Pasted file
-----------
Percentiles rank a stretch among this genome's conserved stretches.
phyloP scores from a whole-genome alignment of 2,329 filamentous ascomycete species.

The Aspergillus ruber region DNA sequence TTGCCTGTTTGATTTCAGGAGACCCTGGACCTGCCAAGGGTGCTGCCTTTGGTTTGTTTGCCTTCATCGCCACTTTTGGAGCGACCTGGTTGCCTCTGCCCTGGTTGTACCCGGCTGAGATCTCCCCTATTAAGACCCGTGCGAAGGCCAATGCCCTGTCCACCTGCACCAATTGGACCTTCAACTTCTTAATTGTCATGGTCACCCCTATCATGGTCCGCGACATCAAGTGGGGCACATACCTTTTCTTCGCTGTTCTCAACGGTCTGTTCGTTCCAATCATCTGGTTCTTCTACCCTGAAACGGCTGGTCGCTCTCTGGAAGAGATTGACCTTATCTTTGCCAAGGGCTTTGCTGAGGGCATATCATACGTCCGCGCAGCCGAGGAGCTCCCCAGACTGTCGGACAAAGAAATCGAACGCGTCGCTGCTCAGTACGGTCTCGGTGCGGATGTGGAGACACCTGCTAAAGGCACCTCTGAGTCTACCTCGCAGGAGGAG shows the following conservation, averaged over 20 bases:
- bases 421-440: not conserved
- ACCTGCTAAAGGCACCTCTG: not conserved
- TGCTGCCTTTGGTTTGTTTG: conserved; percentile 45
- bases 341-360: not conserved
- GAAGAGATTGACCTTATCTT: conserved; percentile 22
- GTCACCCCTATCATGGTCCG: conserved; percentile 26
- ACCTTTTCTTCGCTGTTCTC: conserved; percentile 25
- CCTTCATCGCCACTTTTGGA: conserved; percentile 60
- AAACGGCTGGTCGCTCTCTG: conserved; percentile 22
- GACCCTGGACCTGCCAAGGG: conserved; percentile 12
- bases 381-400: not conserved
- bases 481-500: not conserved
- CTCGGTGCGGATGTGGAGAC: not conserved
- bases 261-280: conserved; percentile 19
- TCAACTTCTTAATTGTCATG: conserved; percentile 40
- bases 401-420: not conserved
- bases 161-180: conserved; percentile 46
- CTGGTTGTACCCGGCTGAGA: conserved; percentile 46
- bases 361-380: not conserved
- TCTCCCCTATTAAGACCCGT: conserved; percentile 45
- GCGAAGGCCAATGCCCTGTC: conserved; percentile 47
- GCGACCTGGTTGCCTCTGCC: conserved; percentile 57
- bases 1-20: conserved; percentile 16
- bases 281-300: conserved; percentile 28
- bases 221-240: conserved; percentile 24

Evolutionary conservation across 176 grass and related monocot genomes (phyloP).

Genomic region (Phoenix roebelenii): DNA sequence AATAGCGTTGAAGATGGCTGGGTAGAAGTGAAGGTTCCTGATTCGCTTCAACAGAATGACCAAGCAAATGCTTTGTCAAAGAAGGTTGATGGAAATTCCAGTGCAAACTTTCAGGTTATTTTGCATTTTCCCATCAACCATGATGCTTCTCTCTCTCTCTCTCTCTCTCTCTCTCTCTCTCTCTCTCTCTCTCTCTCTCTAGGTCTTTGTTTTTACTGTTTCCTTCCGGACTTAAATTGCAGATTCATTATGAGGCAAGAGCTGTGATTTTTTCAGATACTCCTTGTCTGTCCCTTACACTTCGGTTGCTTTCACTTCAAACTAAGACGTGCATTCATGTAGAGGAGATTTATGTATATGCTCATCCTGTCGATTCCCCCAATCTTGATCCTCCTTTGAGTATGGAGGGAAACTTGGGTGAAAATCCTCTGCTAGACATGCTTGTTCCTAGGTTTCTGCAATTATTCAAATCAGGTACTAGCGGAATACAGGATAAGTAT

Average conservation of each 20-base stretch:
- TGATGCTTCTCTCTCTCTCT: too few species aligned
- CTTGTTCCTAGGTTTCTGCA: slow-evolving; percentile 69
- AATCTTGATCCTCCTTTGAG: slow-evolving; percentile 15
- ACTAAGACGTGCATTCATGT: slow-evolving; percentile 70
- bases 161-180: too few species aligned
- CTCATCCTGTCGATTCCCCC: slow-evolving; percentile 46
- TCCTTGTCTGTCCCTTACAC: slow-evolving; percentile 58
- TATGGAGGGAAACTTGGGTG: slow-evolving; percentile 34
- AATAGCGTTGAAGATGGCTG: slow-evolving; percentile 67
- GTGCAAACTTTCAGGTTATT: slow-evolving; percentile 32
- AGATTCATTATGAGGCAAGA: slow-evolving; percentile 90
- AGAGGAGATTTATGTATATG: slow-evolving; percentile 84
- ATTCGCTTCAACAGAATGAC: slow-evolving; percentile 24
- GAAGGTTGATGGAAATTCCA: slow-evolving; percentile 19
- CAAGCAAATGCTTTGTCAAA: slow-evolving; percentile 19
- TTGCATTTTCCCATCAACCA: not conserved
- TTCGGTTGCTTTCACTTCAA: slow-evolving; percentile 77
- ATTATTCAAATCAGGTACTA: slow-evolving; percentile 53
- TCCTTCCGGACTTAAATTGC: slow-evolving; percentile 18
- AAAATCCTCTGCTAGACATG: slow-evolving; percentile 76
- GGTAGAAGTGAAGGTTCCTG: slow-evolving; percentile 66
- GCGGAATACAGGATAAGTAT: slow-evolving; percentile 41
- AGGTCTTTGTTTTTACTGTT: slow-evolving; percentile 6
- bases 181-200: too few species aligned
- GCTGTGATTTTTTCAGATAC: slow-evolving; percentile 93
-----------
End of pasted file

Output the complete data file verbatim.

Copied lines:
Percentiles rank a stretch among this genome's conserved stretches.
phyloP scores from a whole-genome alignment of 2,329 filamentous ascomycete species.

The Aspergillus ruber region DNA sequence TTGCCTGTTTGATTTCAGGAGACCCTGGACCTGCCAAGGGTGCTGCCTTTGGTTTGTTTGCCTTCATCGCCACTTTTGGAGCGACCTGGTTGCCTCTGCCCTGGTTGTACCCGGCTGAGATCTCCCCTATTAAGACCCGTGCGAAGGCCAATGCCCTGTCCACCTGCACCAATTGGACCTTCAACTTCTTAATTGTCATGGTCACCCCTATCATGGTCCGCGACATCAAGTGGGGCACATACCTTTTCTTCGCTGTTCTCAACGGTCTGTTCGTTCCAATCATCTGGTTCTTCTACCCTGAAACGGCTGGTCGCTCTCTGGAAGAGATTGACCTTATCTTTGCCAAGGGCTTTGCTGAGGGCATATCATACGTCCGCGCAGCCGAGGAGCTCCCCAGACTGTCGGACAAAGAAATCGAACGCGTCGCTGCTCAGTACGGTCTCGGTGCGGATGTGGAGACACCTGCTAAAGGCACCTCTGAGTCTACCTCGCAGGAGGAG shows the following conservation, averaged over 20 bases:
- bases 421-440: not conserved
- ACCTGCTAAAGGCACCTCTG: not conserved
- TGCTGCCTTTGGTTTGTTTG: conserved; percentile 45
- bases 341-360: not conserved
- GAAGAGATTGACCTTATCTT: conserved; percentile 22
- GTCACCCCTATCATGGTCCG: conserved; percentile 26
- ACCTTTTCTTCGCTGTTCTC: conserved; percentile 25
- CCTTCATCGCCACTTTTGGA: conserved; percentile 60
- AAACGGCTGGTCGCTCTCTG: conserved; percentile 22
- GACCCTGGACCTGCCAAGGG: conserved; percentile 12
- bases 381-400: not conserved
- bases 481-500: not conserved
- CTCGGTGCGGATGTGGAGAC: not conserved
- bases 261-280: conserved; percentile 19
- TCAACTTCTTAATTGTCATG: conserved; percentile 40
- bases 401-420: not conserved
- bases 161-180: conserved; percentile 46
- CTGGTTGTACCCGGCTGAGA: conserved; percentile 46
- bases 361-380: not conserved
- TCTCCCCTATTAAGACCCGT: conserved; percentile 45
- GCGAAGGCCAATGCCCTGTC: conserved; percentile 47
- GCGACCTGGTTGCCTCTGCC: conserved; percentile 57
- bases 1-20: conserved; percentile 16
- bases 281-300: conserved; percentile 28
- bases 221-240: conserved; percentile 24

Evolutionary conservation across 176 grass and related monocot genomes (phyloP).

Genomic region (Phoenix roebelenii): DNA sequence AATAGCGTTGAAGATGGCTGGGTAGAAGTGAAGGTTCCTGATTCGCTTCAACAGAATGACCAAGCAAATGCTTTGTCAAAGAAGGTTGATGGAAATTCCAGTGCAAACTTTCAGGTTATTTTGCATTTTCCCATCAACCATGATGCTTCTCTCTCTCTCTCTCTCTCTCTCTCTCTCTCTCTCTCTCTCTCTCTCTCTCTAGGTCTTTGTTTTTACTGTTTCCTTCCGGACTTAAATTGCAGATTCATTATGAGGCAAGAGCTGTGATTTTTTCAGATACTCCTTGTCTGTCCCTTACACTTCGGTTGCTTTCACTTCAAACTAAGACGTGCATTCATGTAGAGGAGATTTATGTATATGCTCATCCTGTCGATTCCCCCAATCTTGATCCTCCTTTGAGTATGGAGGGAAACTTGGGTGAAAATCCTCTGCTAGACATGCTTGTTCCTAGGTTTCTGCAATTATTCAAATCAGGTACTAGCGGAATACAGGATAAGTAT

Average conservation of each 20-base stretch:
- TGATGCTTCTCTCTCTCTCT: too few species aligned
- CTTGTTCCTAGGTTTCTGCA: slow-evolving; percentile 69
- AATCTTGATCCTCCTTTGAG: slow-evolving; percentile 15
- ACTAAGACGTGCATTCATGT: slow-evolving; percentile 70
- bases 161-180: too few species aligned
- CTCATCCTGTCGATTCCCCC: slow-evolving; percentile 46
- TCCTTGTCTGTCCCTTACAC: slow-evolving; percentile 58
- TATGGAGGGAAACTTGGGTG: slow-evolving; percentile 34
- AATAGCGTTGAAGATGGCTG: slow-evolving; percentile 67
- GTGCAAACTTTCAGGTTATT: slow-evolving; percentile 32
- AGATTCATTATGAGGCAAGA: slow-evolving; percentile 90
- AGAGGAGATTTATGTATATG: slow-evolving; percentile 84
- ATTCGCTTCAACAGAATGAC: slow-evolving; percentile 24
- GAAGGTTGATGGAAATTCCA: slow-evolving; percentile 19
- CAAGCAAATGCTTTGTCAAA: slow-evolving; percentile 19
- TTGCATTTTCCCATCAACCA: not conserved
- TTCGGTTGCTTTCACTTCAA: slow-evolving; percentile 77
- ATTATTCAAATCAGGTACTA: slow-evolving; percentile 53
- TCCTTCCGGACTTAAATTGC: slow-evolving; percentile 18
- AAAATCCTCTGCTAGACATG: slow-evolving; percentile 76
- GGTAGAAGTGAAGGTTCCTG: slow-evolving; percentile 66
- GCGGAATACAGGATAAGTAT: slow-evolving; percentile 41
- AGGTCTTTGTTTTTACTGTT: slow-evolving; percentile 6
- bases 181-200: too few species aligned
- GCTGTGATTTTTTCAGATAC: slow-evolving; percentile 93